Landon Donovan's stoppage-time goal against Algeria in the 2010 World Cup was one of those "Where were you when ..." moments for sports fans across the country. For then 6-year-old Brendan Galanaugh, it was a way to forget where he was -- a hospital bed.
Galanaugh was diagnosed with acute myeloid leukemia in February 2010. As the months of treatment wore on and the chemotherapy kicked in his immune system, he had to be isolated in his hospital room. Just him, sometimes a family member. And, well, the U.S. World Cup team.
"It was a unique opportunity because Brendan is a huge soccer fan and it gave him something to focus on to help pass the time," said Dan Galanaugh, Brendan's father. "There we are at 5:30 in the morning, I barely had a cup of coffee in me and we're turning on the World Cup."
Soccer always has been a part of the Galanaugh family. Brendan's two older sisters love the sport. His father played club soccer in addition to refereeing for a number of years. And his Lakewood, Colo., community is known for having an excellent youth program.
Anyone who's had a child heavily involved in youth sports knows bumps and bruises are part of the deal. But the size and appearance of Brendan's bruises in the fall of 2010 caused Dan and his wife, Becky, to make a doctor's appointment. Blood tests confirmed their biggest fear. It was leukemia.
"At the time he was diagnosed, he was still only 5 years old. It's not a day I'll ever forget. It's just very traumatic to hear those words," Dan said.
Doctors emphasized that catching Brendan's leukemia in its early stages made it treatable, but they also were realistic about the hardships. Chemo as soon and as often as possible. Several months in the hospital. No more soccer.
To stay connected to their jobs, Brendan's parents worked limited schedules and set guidelines with their employers. One of Dan's rules? He'd always have his cellphone on in meetings. And he'd always step out to answer if the hospital's number flashed across the screen.
His emotions had been trained to find concern in a certain array of digits. But on a warm Wednesday in June, the hospital number appeared for a different reason. Donovan had scored in extra time to put the U.S. into the elimination round of the World Cup. And Brendan called to explain how it all happened.
"Even though I wasn't watching with him, I could hear his emotion over the phone. He was just so excited. ... It was a great moment. It really was," Dan said.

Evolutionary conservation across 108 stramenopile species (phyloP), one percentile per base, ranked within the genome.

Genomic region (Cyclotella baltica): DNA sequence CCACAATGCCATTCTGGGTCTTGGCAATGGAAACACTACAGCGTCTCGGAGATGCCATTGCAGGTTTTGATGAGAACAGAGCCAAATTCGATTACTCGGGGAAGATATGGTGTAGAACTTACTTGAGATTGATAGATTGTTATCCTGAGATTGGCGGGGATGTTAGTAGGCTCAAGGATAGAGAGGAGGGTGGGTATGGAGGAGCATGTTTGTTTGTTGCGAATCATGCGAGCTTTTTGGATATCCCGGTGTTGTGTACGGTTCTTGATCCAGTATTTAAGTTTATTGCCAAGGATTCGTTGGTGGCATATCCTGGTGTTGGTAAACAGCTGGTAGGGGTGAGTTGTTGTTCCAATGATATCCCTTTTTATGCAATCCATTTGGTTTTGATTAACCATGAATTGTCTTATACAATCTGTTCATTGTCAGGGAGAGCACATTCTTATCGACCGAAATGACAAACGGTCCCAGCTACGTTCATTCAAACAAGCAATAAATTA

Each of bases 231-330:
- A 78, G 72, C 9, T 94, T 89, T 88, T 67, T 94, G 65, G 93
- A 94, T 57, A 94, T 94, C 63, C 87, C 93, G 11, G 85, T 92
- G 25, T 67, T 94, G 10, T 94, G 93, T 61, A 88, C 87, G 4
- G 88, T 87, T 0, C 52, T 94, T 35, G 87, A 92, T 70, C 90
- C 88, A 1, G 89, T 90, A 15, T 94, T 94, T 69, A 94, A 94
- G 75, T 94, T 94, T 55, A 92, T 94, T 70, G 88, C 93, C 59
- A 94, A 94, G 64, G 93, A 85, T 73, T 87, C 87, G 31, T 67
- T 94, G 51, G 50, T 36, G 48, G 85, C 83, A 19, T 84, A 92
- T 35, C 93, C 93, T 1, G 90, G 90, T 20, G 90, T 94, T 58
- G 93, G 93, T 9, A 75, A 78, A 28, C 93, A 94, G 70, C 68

Thanks to the Make-A-Wish Foundation, Brendan's moments with Donovan were only beginning.
Brendan was cleared to start participating in sports in January. Watching the World Cup had been a good distraction, but he couldn't wait to play in his local indoor soccer league. The morning of his first game, Brendan caught his toe and tripped. He was at the top of a staircase, and by the time he reached the bottom, his collarbone was broken. Done for the season. Again.
But just like those early mornings in the hospital, Donovan was there to lift his spirits. Through Make-A-Wish, the whole Galanaugh family soon found out they would be flying to Los Angeles to meet Donovan and his Los Angeles Galaxy teammates.
Despite being huge Colorado Rapids fans, the Galanaughs were given Hollywood treatment. With a healed collarbone and a gigantic smile, Brendan checked out the Galaxy's locker room, sat in on their practice, and kicked a ball around with players and staff. The Galanaughs met Galaxy president Tom Payne, coach Bruce Arena and, yes, even David Beckham. "His sisters were more interested in meeting him. Shock of all shocks," Dan quipped.
Donovan topped off the Galanaughs' exciting day by presenting Brendan with special field passes to the next day's game. The U.S. soccer star had struggled to find the back of the net in recent contests. But no struggle on the field compared to what Brendan and his family had been through. And maybe that's what went through Donovan's mind when he took the field the next day.
"Landon scored two goals that game. And coming off the field, he sees Brendan, peels his jersey off and gives it to him," Dan said. "He picks him up and gives him a big hug. Calls him his good luck charm. 'You know how long it's been since I've scored a goal, let alone two?' he said. That hug that he gave Brendan, I won't forget that anytime soon."
Editor's note: Brendan's leukemia remains in remission. He played injury-free soccer all spring and is now running around a baseball diamond in his hometown of Lakewood, Colo.
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